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United States v. Terry

United States District Court, W.D. Arkansas, Fort Smith Division

November 5, 2019

UNITED STATES OF AMERICA PLAINTIFF
v.
ROSHAUN D. TERRY DEFENDANT

          ORDER

          P.K. HOLMES, III U.S. DISTRICT JUDGE

         Defendant has filed a motion (Doc. 112) to reduce his sentence and for a resentencing hearing pursuant to Section 404 of the First Step Act, Pub. L. No. 115-391, 132 Stat. 5194 (2018). The Government has responded (Doc. 113), agreeing that Defendant is eligible for a sentencing reduction but arguing that he is not entitled to a plenary resentencing hearing. Although the Eighth Circuit has not addressed whether plenary resentencing is permitted under the First Step Act, the Fifth Circuit held that defendants are not entitled to plenary resentencing. United States v. Hegwood, 934 F.3d 414 (5th Cir. 2019), cert. denied, --U.S.--, 2019 WL 4923453 (Oct. 7, 2019).

The mechanics of First Step Act sentencing are these. The district court decides on a new sentence by placing itself in the time frame of the original sentencing, altering the relevant legal landscape only by the changes mandated by the 2010 Fair Sentencing Act. The district court's action is better understood as imposing, not modifying, a sentence, because the sentencing is being conducted as if all the conditions for the original sentencing were again in place with the one exception. The new sentence conceptually substitutes for the original sentence, as opposed to modifying that sentence.

Id. at 418-19 (holding that the older version of the career offender enhancement still applied on First Step Act resentencing).

         Defendant pled guilty on March 11, 2010, to aiding and abetting the knowing possession with intent to distribute of more than 50 grams of a mixture or substance containing cocaine base, in violation of 21 U.S.C. § 841(a)(1) and (b)(1)(A)(iii) and 18 U.S.C. § 2. He was sentenced on August 6, 2010, to a term of imprisonment for 175 months and a term of supervised release of 5 years. The calculations in his presentence investigation report relied on a statutory mandatory minimum term of imprisonment of not less than 10 years and a statutory maximum term of imprisonment of life, and calculated a guidelines-recommended range of imprisonment 262 months to 327 months and term of supervised release of 5 years. Had the Fair Sentencing Act of 2010 determined Defendant's statutory sentencing range for the charged quantity of controlled substances, the statutory sentencing range would have been not less than 5 years and not more than 40 years. 21 U.S.C. § 841(b)(1)(B)(iii). Defendant's statutory range of supervised release would have been not less than 4 years and up to life. 21 U.S.C. § 841(b)(1)(B). Under the sentencing guidelines in effect at the time of his sentencing, Defendant still would have been a career offender, but because his maximum term of imprisonment was 40 years, rather than life, and because he received a 3-level downward adjustment for acceptance of responsibility under USSG. § 3E1.1, his offense level would have been adjusted to 31. United States Sentencing Commission, Guidelines Manual, § 4B1.1(b)(B) (Nov. 2009). With an offense level of 31 and a criminal history category of VI, Defendant's guidelines-recommended range of imprisonment would have been 188 months to 235 months. Id. at § 5A. His recommended range of supervised release would have been not less than 4 years and not more than 5 years. Id. at § 5D1.2(a)(1), (c).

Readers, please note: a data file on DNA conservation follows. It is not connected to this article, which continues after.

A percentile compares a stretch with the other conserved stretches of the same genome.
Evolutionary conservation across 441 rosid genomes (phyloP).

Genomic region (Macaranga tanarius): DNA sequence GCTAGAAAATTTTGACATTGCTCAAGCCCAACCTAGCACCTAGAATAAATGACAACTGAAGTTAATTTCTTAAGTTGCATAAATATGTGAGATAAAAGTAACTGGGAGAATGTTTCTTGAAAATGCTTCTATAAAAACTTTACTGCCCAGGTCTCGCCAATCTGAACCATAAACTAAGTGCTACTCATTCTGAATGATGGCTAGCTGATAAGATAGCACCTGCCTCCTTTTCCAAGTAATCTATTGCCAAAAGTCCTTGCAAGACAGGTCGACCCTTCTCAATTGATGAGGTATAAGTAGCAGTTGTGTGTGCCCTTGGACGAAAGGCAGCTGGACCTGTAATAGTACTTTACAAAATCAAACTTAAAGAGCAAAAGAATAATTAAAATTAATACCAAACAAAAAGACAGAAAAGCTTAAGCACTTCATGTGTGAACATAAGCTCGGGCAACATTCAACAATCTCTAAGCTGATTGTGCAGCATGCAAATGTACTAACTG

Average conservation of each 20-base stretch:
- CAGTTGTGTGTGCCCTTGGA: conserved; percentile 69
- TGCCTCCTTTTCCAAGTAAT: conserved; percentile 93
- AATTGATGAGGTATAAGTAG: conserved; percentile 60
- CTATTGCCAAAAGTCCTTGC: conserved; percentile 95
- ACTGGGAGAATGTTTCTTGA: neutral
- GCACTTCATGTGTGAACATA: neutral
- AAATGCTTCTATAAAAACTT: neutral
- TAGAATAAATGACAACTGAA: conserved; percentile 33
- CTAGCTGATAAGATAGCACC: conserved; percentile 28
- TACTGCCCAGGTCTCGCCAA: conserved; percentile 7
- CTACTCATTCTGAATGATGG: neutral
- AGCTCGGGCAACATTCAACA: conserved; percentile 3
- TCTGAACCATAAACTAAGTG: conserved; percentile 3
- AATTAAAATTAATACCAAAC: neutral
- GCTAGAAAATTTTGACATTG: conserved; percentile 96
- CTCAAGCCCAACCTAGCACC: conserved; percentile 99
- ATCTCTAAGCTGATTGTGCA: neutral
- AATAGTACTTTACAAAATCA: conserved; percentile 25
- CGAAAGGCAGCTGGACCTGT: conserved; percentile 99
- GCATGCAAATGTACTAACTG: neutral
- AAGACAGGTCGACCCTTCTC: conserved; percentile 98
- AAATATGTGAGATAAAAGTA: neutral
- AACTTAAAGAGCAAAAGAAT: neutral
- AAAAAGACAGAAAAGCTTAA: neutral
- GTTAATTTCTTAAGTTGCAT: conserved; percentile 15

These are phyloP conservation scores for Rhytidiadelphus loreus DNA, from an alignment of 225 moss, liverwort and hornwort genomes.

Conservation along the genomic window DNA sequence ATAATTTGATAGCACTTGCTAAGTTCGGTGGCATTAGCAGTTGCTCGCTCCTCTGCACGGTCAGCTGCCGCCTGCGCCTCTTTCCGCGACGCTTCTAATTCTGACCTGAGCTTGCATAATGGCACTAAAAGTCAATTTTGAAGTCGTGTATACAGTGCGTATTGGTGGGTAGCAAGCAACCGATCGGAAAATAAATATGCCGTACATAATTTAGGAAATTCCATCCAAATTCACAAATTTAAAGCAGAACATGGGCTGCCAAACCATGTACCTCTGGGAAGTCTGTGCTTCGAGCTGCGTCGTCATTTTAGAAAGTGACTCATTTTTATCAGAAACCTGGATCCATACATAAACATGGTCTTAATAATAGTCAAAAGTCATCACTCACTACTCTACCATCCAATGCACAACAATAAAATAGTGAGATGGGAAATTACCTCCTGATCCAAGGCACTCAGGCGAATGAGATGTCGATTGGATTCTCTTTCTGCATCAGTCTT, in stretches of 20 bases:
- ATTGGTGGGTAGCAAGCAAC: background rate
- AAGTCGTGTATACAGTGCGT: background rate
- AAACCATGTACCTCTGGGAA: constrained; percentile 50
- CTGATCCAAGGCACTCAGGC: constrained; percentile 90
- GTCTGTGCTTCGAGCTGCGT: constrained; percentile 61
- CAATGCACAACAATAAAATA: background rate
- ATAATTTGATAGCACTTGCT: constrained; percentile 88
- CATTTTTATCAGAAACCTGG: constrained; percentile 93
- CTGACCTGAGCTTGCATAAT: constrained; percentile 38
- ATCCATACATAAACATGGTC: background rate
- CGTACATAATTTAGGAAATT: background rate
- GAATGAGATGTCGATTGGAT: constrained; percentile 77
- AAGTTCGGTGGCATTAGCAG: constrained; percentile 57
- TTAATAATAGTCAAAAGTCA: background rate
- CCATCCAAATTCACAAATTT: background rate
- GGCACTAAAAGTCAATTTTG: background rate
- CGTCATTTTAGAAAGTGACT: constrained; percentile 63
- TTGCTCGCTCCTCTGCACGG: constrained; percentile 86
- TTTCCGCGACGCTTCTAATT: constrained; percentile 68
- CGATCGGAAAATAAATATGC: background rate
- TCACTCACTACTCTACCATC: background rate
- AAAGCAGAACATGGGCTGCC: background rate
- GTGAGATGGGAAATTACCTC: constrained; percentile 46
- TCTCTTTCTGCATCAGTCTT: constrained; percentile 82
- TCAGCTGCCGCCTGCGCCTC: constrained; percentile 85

At sentencing, this Court[1] varied downward from the guidelines-recommended range of imprisonment and imposed a sentence of imprisonment that was approximately 2/3 the length of the minimum guidelines range, and a statutory minimum term of supervised release. “[P]lacing itself in the time frame of the original sentencing, altering the relevant legal landscape only by the changes mandated by the 2010 Fair Sentencing Act” and imposing a “new sentence [that] conceptually substitutes for the original sentence, as opposed to modifying that sentence, ” the Court will impose a sentence that is approximately 2/3 of the length of the guidelines-recommended minimum of 188 months and a statutory minimum term of supervised release.

         IT IS THEREFORE ORDERED that Defendant's motion (Doc. 112) is GRANTED IN PART AND DENIED IN PART.

         IT IS FURTHER ORDERED that the sentence imposed on Defendant is amended as follows: Roshaun D. Terry is sentenced to a term of imprisonment of 125 months, to run consecutively to any undischarged term of imprisonment with the Arkansas Department of Corrections, in Sebastian County Circuit Court Case #CR08-153, #CR04-831A, and #CR04-544C. Upon release from imprisonment, Mr. Terry is to be placed on supervised release for a term of 4 years. Defendant's sentence otherwise remains as originally imposed. An amended judgment will be entered separately.

         IT IS ORDERED

---------

Notes:

[1] Hon. Robert T. Dawson.


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